Quinnipiac University

Quinnipiac medical student elected to Student National Medical Association board of directors

August 29, 2022

Whitney Nichols

Whitney Nichols, a fourth-year medical student at Quinnipiac, has been elected to the Student National Medical Association (SNMA) board of directors.

“This opportunity is special to me because I attended my first SNMA conference as a freshman in college and, a decade later, I now have the honor of coordinating it during my last year of medical school," said Nichols.

Before attending Quinnipiac's Frank H. Netter MD School of Medicine, Nichols earned a bachelor’s degree in cognitive science from the University of Virginia and a master’s in clinical and translational research from Georgetown University.

While at Georgetown, she worked full-time for the Hepatitis C Program at Medstar Washington Hospital Center where she conducted and published research regarding Hepatitis C treatment and testing disparities. As a result, Nichols helped create and implement a clinical program at MedStar to ensure best practice testing guidelines were followed.

In addition, Nichols participated in Call for Action at Capitol Hill regarding Hepatitis C funding disparities and participated in free Hepatitis C testing sites across the District. She also worked with the Med-IQ program to educate primary care providers on their testing preferences and biases around Hepatitis C treatment and testing.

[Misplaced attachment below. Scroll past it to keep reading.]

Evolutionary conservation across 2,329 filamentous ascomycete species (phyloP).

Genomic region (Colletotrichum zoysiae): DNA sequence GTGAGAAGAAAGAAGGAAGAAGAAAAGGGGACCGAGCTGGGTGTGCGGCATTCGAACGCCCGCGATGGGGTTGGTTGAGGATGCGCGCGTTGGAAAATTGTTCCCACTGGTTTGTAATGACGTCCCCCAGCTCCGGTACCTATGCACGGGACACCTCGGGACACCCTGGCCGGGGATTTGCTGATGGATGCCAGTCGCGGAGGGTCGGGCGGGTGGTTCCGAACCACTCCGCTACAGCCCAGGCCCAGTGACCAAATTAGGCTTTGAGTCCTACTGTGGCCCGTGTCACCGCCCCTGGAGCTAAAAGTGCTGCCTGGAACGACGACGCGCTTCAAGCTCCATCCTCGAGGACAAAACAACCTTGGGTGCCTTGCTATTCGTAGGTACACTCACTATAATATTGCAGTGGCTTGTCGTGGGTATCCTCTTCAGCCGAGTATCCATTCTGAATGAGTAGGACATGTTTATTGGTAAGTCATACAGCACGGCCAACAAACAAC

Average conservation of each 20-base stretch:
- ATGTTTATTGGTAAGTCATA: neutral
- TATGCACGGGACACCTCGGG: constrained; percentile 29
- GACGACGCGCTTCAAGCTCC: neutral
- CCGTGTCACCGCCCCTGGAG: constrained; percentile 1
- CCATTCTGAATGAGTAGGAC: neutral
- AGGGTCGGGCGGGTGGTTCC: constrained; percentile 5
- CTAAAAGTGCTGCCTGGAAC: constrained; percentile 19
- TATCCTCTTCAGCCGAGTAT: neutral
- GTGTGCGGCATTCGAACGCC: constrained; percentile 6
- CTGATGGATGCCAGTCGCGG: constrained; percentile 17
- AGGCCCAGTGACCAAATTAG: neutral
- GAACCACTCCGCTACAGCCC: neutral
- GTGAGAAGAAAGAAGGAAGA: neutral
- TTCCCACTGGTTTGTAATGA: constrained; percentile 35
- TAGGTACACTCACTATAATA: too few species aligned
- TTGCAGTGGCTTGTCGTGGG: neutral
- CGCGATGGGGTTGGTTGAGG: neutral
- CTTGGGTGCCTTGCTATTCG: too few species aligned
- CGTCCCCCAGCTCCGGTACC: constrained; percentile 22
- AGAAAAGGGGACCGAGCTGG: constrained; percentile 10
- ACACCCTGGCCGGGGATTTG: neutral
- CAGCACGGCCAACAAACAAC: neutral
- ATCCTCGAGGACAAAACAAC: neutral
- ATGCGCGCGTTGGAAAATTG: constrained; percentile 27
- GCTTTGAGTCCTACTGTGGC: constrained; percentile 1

Nichols also volunteered to be a clinical research coordinator for a KULEA-NET study that focused on understanding breast-feeding misconceptions for African American first-time mothers and addressing them.

After MedStar, Nichols was recruited by Booz Allen Hamilton for her expertise in data analysis. Her work at the Pentagon centered on educating United States Air Force civilians and airmen on the vision and strategy of data management and safety.

At Quinnipiac, Nichols worked UConn’s Center for Quantitative Medicine to create a protocol regarding the most common COVID-19 symptoms. The purpose of this project was to aid primary care providers in COVID-19 point-of-care testing.

Additionally, Nichols serves as an advocate and mentor for minority students interested in careers in science, technology, engineering and math, and has created programs at Quinnipiac to assist struggling students with the transition to medical school.

Nichols also has created several programs to increase diversity in research in conjunction with the Student National Medical Association, where she served as the past associate region director for Region VII and is the incoming national convention planning co-chair. She was recently conducted into the Gold Humanism Honor Society for her exemplary service, integrity, clinical excellence and compassion.

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